Some potential pitfalls: while I've talked about why I don't think leaving a negative review generally is a 'no no', you probably don't want to get a reputation as one of "those" reviewers in writer circles. It can seem kind of snarky if you are talking down other writers, and it can lead to inevitable comparisons between your work and theirs, fair or not. 

So you may choose to focus on positive reviews, books you did like and think are a good fit for your readership, sort of a "if you liked my books, you might also like ..." 


This can also sharpen your "also bought" section on your Amazon page which can help you reach the right readers. 

On a related note: I recently found out that if you are reading on the Kindle Ap, you can highlight and share quotes directly to social media. So if you're reading a book and want to share snippets on twitter or Facebook, it's really easy. 


Trick Seven: Research and Inspiration


This one also falls into "you might be doing this anyway, so you might as well share it." Do you collect images that inspire you? Pictures of actors/models who you use as references for your characters' appearance?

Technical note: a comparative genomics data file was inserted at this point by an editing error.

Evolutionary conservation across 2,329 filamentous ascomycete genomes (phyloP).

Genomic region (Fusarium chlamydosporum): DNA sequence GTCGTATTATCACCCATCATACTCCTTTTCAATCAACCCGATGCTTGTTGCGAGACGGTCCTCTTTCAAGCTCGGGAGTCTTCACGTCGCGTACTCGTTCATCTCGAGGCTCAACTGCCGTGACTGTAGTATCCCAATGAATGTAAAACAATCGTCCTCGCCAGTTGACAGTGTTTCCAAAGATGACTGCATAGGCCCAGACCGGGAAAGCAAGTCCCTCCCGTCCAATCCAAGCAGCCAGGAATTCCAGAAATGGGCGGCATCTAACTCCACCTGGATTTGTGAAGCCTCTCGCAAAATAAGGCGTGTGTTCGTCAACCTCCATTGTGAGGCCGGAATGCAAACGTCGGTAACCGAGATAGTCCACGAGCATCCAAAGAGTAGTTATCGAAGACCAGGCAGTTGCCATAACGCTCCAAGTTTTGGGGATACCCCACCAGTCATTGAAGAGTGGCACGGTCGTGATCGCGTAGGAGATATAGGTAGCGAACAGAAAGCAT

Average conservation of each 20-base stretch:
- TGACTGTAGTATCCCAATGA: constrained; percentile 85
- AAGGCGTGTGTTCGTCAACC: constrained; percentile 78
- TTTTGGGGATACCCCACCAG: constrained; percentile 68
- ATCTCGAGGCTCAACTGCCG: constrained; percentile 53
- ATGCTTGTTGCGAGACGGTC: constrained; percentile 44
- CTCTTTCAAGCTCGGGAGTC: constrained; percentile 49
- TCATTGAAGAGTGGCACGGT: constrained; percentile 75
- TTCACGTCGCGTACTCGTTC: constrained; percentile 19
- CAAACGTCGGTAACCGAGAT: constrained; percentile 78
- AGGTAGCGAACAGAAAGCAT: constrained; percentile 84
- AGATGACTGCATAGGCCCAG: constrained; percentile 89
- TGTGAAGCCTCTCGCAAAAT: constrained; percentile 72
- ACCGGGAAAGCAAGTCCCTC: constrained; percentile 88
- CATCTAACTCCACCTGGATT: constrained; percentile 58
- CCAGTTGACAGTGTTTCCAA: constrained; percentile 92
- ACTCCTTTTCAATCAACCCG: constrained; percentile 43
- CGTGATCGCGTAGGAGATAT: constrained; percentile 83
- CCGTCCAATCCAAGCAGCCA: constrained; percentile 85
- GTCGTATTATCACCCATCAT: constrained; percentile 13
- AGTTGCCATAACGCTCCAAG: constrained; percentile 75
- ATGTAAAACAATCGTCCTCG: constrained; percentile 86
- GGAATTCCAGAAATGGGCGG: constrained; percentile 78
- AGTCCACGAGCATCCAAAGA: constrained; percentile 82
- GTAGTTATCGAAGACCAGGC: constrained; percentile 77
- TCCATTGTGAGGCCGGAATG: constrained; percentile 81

Do you research anything interesting for your work? 

That's all great stuff to share, whether about something you are currently working on or something you are about to release. 

So those are seven easy things to do to get some social media buzz going ... none of them involve bragging. Most can be incorporated into your leisure time. 

There are a LOT of other things you can do. I might make another post on it someday, but these are some of my favorite.

What about you? What sort of things do you like to share on social media? What kind of things do you like to see on pages you follow? 


4 comments:

  1. I probably should try some of these. Honestly, I always feel like I'm taking someone else's idea or just sounding stupid whenever I attempt to post on social media, so I avoid it. But you can't get better unless you practice. :)

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    Replies
    1. Pretty much everything on the internet is stolen from somewhere else on the internet. It's kind of like the Borg. Collective consciousness and all that.